Within the old buildings of the Lazzaretto Vecchio, audience members of the Venice Film Festival patiently queued to watch a screening.
The Lazzaretto -- an abandoned 15th-century leper colony open for the first time to the festival -- looked more like an art gallery than a cinema facility.
Yet, it was here where a competitive section devoted to virtual reality (VR) works of the 74th edition of the festival was set up.
With 22 titles in the competition, the VR program offered visitors three different areas to experience the new technology: first, a 50-seat theater where they could enjoy screenings on rotating white chairs allowing for a 360-degree view. Secondly, oculus stand ups to watch interactive works; and finally, installations.
Some 3,000 visitors were registered up to Sept. 4, according to festival organizers.
Venice has thus become the first major film festival in the world to include such a large and competitive program of VR works.
Besides the experience itself, it opened a space to discuss what VR means for the cinema industry, whether it would represent its whole future, a part of it, or a new kind of medium overall.
"For me, virtual reality is clearly a new way of expression," French author Mathieu Pradat told Xinhua after the screening of his short film "Proxima."
"When watching VR, you are not totally an actor inside the movie, but neither a passive spectator (as in a traditional movie)," he said. "It is a kind of in-between media form; but it is clearly not cinema, it is not the pure art of the frame."
Proxima, a 9-minute VR experience featuring French actor Fabrice Adde, has the texture of a dream.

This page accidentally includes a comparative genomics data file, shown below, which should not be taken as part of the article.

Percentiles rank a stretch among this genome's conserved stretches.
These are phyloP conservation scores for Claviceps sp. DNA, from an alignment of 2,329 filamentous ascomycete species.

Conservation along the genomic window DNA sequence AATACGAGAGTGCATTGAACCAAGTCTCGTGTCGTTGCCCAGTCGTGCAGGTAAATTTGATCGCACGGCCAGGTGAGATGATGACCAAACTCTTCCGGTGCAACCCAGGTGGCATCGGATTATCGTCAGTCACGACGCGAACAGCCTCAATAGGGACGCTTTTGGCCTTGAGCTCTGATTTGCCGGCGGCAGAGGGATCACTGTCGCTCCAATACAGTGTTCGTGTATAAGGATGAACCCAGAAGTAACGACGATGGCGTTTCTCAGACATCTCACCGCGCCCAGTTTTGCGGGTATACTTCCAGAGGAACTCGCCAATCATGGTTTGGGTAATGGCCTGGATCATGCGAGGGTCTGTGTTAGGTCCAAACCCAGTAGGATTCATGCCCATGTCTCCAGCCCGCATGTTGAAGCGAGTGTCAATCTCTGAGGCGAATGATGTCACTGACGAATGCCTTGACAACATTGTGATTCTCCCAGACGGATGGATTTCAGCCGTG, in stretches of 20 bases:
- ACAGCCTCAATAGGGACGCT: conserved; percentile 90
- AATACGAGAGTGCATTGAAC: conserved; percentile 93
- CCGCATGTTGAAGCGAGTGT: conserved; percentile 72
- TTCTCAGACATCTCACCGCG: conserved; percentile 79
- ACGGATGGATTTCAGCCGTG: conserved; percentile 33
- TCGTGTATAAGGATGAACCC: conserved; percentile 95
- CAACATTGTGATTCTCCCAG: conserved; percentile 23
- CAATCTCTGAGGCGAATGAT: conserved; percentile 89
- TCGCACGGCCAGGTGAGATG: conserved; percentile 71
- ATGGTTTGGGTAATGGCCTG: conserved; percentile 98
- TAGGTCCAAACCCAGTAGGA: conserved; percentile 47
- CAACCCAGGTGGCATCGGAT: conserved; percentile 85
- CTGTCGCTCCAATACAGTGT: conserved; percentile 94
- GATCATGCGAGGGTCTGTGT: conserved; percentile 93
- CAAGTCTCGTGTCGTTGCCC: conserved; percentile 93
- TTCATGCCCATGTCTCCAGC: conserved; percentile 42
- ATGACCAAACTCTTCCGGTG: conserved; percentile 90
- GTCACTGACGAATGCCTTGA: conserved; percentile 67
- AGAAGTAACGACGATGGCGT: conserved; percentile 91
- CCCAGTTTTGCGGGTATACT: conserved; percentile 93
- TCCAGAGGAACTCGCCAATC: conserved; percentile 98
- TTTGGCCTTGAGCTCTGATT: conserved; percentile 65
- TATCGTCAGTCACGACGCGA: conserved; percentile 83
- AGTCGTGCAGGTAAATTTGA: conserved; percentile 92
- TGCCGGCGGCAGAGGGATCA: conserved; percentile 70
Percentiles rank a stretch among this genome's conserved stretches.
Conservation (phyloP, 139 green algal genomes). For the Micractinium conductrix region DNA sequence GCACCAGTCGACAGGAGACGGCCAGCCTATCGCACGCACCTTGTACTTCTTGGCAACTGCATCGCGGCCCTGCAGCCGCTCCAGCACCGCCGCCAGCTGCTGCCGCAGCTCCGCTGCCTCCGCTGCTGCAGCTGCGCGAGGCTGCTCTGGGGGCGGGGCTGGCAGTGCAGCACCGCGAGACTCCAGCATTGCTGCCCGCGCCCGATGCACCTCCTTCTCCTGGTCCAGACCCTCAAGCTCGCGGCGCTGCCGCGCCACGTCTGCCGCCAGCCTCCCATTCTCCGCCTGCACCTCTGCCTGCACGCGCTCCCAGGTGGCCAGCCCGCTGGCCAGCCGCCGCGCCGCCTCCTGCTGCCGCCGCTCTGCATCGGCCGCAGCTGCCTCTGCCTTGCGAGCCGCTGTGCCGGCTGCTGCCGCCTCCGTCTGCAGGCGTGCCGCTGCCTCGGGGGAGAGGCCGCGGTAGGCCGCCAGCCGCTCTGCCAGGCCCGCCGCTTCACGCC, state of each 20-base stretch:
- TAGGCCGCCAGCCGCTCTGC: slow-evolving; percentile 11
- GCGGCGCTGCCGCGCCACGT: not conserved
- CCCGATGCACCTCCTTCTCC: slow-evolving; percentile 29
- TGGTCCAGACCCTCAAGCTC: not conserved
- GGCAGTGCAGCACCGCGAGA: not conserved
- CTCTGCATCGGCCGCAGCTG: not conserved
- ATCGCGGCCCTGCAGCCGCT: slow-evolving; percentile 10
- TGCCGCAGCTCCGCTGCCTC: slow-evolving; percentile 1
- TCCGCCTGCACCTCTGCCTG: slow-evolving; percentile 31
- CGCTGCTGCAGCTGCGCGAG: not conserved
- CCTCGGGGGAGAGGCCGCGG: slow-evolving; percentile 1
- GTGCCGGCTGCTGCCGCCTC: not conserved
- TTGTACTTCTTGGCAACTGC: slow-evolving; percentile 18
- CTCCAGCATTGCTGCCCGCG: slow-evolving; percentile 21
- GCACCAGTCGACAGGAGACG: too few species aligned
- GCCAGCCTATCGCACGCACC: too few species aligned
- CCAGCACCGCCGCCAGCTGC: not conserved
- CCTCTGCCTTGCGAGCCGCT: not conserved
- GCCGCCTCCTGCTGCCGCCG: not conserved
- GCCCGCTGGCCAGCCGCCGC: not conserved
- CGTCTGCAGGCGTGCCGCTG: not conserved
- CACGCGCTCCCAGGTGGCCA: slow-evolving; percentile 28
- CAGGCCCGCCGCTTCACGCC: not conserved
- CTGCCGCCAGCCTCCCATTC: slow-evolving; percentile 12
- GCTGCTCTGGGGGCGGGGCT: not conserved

There is a naked man emerging from water, and a vibrant light follows, which he would never come to reach.
"The concept of the work comes from an old daydream about the feeling I sometimes have of being able to understand the universe," Pradat explained.
"Yet, it is just an instant; whenever I try to put my mind on this, it immediately vanishes."
Filmgoers at the Lazzaretto can go through the most diverse VR experiences. They can watch the short movie "Gomorra" -- from the Italian drama series about Naples' Camorra mafia -- and wander in the city's suburbs, among young mafia gangsters and drug dealers.
They can immerse themselves in the short feature "Melita", and follow a valiant Inuit female scientist and an advanced Artificial Intelligence ally to find a suitable new planet for humans, after the world has collapsed due to climate change.
The audience can also empathize with animals, and the eco-system overall, with the animation film "Free Whale" by Chinese director Zhang Peibin, and "Chuang" (In the pictures) by Qing Shao.
In "La camera insabbiata" installation by American Laurie Anderson and Hsin-Chien Huang, one could lose oneself in a fully interactive, immersive, and sometimes disquieting, animation journey.
A themed event within the second "Focus on China" Forum -- co-organized by Xinhuanet, Venice Production Bridge, and the Italian National Association of Film, Audiovisual and Multimedia Industries (ANICA) -- was also devoted to VR to assess the new technology, and how the most advanced VR applications were developing.
Experts in the sector seemed to appreciate the efforts Venice had put into the new medium.
"I have been working with virtual reality for about two years now, and I can say this is probably the best VR festival in the world," Tupac Martir, a visual designer, told Xinhua.
"The fact that it has been given its own venue here, the way installations, stand ups, and the theater are set up, the common area for people to come and have a chat...the quality of the products...it is an amazing festival."
The VR competition's winners will be announced by a jury of five creative professionals, conferring three awards: best VR film, grand VR jury prize, and best VR creativity prize.